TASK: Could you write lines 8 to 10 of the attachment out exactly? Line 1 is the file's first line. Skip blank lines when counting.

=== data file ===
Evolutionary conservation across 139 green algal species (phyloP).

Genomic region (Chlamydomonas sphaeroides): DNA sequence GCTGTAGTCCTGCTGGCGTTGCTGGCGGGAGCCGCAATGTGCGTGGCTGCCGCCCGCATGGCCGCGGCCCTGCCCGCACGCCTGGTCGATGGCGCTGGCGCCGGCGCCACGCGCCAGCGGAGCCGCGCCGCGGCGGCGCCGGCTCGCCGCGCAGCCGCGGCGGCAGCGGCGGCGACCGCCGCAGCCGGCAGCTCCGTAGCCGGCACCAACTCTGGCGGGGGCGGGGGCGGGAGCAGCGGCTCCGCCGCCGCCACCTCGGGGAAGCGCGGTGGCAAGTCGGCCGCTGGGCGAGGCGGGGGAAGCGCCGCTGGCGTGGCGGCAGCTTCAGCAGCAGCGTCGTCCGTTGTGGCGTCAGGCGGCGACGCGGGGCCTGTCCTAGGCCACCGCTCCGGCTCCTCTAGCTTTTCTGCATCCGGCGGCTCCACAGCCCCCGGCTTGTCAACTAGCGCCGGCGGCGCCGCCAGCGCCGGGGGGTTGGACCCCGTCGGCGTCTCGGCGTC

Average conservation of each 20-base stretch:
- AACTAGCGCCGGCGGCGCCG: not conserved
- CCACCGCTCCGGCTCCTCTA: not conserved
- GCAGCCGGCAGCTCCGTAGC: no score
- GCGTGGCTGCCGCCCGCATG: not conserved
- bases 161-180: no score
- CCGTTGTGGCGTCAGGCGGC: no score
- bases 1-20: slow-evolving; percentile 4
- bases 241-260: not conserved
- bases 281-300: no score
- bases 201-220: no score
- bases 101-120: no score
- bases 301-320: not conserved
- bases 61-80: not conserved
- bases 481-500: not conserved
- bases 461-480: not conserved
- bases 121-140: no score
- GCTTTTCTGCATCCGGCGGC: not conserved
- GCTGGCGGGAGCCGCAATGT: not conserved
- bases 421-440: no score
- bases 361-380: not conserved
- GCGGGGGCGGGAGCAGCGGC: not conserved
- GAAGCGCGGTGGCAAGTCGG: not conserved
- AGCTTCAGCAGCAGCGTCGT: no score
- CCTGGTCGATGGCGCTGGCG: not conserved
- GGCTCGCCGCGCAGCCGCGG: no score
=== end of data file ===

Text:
- bases 161-180: no score
- CCGTTGTGGCGTCAGGCGGC: no score
- bases 1-20: slow-evolving; percentile 4